Bill Chappell

Bill Chappell is a blogger and producer who works with NPR's Morning Edition and Digital Media group. In addition to coordinating Web features, he frequently contributes to NPR's blogs, from The Two Way and All Tech Considered to The Salt.

Chappell's work at NPR has ranged from being the site's first full-time homepage editor to leading the London 2012 Olympics blog, The Torch. His assignments have included being the lead web producer for NPR's trip to Asia's Grand Trunk Road, as well as establishing the Peabody Award-winning StoryCorps on NPR.org.

In 2009, Chappell was a key editorial member of the small team that redesigned NPR's web site. One year later, the site won its first Peabody Award, along with the National Press Foundation's Excellence in Online Journalism award.

At NPR, Chappell trains both digital and radio staff to use digital tools to tell compelling stories, in addition to "evangelizing" — promoting more collaboration between departments. Other shows he has worked with include All Things Considered, Fresh Air, and Talk of the Nation.

Prior to joining NPR in late 2003, Chappell worked on the Assignment Desk at CNN International, handling coverage in areas from the Middle East, Asia, Africa, Europe, and Latin America, and coordinating CNN's pool coverage out of Qatar.

Chappell's work for CNN also included producing Web stories and editing digital video for SI.com, as well as editing and producing stories for CNN.com's features division. He also worked at the network's video and research library.

Before joining CNN, Chappell wrote about movies, restaurants and music for alternative weeklies, in addition to his first job: editing the police blotter.

From 2002-2003, Chappell served as editor-in-chief of The Trans-Atlantic Journal, a business and lifestyle monthly geared for expatriate Europeans working and living in the United States.

A holder of bachelor's degrees in English and History from the University of Georgia, he attended graduate school for English Literature at the University of South Carolina.

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The Two-Way
9:59 am
Tue July 8, 2014

U.N. Urges U.S. To Treat Migrants As Refugees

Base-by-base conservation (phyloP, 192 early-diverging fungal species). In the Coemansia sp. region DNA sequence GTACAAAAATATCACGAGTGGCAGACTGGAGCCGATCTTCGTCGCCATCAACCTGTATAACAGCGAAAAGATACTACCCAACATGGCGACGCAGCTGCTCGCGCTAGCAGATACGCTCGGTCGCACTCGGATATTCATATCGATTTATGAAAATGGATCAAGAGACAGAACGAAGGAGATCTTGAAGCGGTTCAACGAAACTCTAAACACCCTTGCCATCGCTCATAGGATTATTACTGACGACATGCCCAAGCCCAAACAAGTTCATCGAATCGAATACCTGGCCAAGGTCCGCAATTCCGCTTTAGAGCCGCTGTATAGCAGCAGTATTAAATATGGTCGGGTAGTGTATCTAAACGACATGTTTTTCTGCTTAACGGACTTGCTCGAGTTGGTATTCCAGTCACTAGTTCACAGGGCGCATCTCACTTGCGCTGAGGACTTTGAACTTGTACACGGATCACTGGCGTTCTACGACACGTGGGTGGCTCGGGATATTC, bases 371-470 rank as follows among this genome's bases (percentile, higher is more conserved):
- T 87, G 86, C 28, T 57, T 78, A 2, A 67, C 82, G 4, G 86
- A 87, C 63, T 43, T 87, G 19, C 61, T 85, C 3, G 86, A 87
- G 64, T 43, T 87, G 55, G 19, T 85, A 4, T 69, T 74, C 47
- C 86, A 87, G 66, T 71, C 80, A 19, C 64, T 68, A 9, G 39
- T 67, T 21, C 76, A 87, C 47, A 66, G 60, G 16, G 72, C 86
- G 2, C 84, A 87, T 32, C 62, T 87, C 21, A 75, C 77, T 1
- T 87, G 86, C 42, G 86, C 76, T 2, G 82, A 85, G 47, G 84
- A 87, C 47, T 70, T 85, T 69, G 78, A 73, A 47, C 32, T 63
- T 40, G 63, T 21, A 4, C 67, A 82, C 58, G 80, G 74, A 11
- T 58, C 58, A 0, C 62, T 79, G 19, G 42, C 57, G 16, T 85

The U.N. is encouraging the U.S., Mexico and other countries to treat migrant children as refugees, on the grounds that they're fleeing danger. Last week, immigration activists demanded that Mexico protect the rights of minors and families crossing its territory, during a protest outside the Mexican Consulate in Los Angeles.
Damian Dovarganes AP

Originally published on Tue July 8, 2014 2:29 pm

People who enter the U.S. and nearby countries illegally from El Salvador, Guatemala and Honduras should not be forced to return home and should be treated as refugees, a U.N. agency says. The U.N. High Commissioner for Refugees says people from those countries are subject to persecution.

From Geneva, Lisa Schlein reports for our Newscast unit:

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The Two-Way
9:07 am
Tue July 8, 2014

Ukraine And Militants Continue A Standoff In Donetsk

People walk under a destroyed railroad bridge over a main road leading into the city of Donetsk in eastern Ukraine Monday. Kiev is calling on pro-Russian militants to disarm before holding peace talks.
Dmitry Lovetsky AP

Originally published on Tue July 8, 2014 9:54 am

Coming off of two victories this weekend, Ukraine is calling for pro-Russian separatists to lay down their arms in Donetsk before taking part in peace talks. Rebels in the city are reportedly preparing to resist Ukraine's forces.

Plans for talks about a cease-fire are now in limbo, as President Petro Poroshenko and the militants also disagree on the location. From the AP:

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The Two-Way
7:50 am
Tue July 8, 2014

Powerful Typhoon Whips Japan's Okinawa Islands

A reporter stands next to a wooden house and restaurant that collapsed across a street due to strong winds from Typhoon Neoguri, in Naha city on the island of Okinawa on Tuesday.
Hitoshi Maeshiro EPA/LANDOV

Originally published on Tue July 8, 2014 11:03 am

Bringing winds that gust higher than 100 mph, Typhoon Neoguri is bearing down on the Okinawa island chain in southern Japan. More than 100,000 households are without power, and over a half-million people have reportedly been asked to evacuate.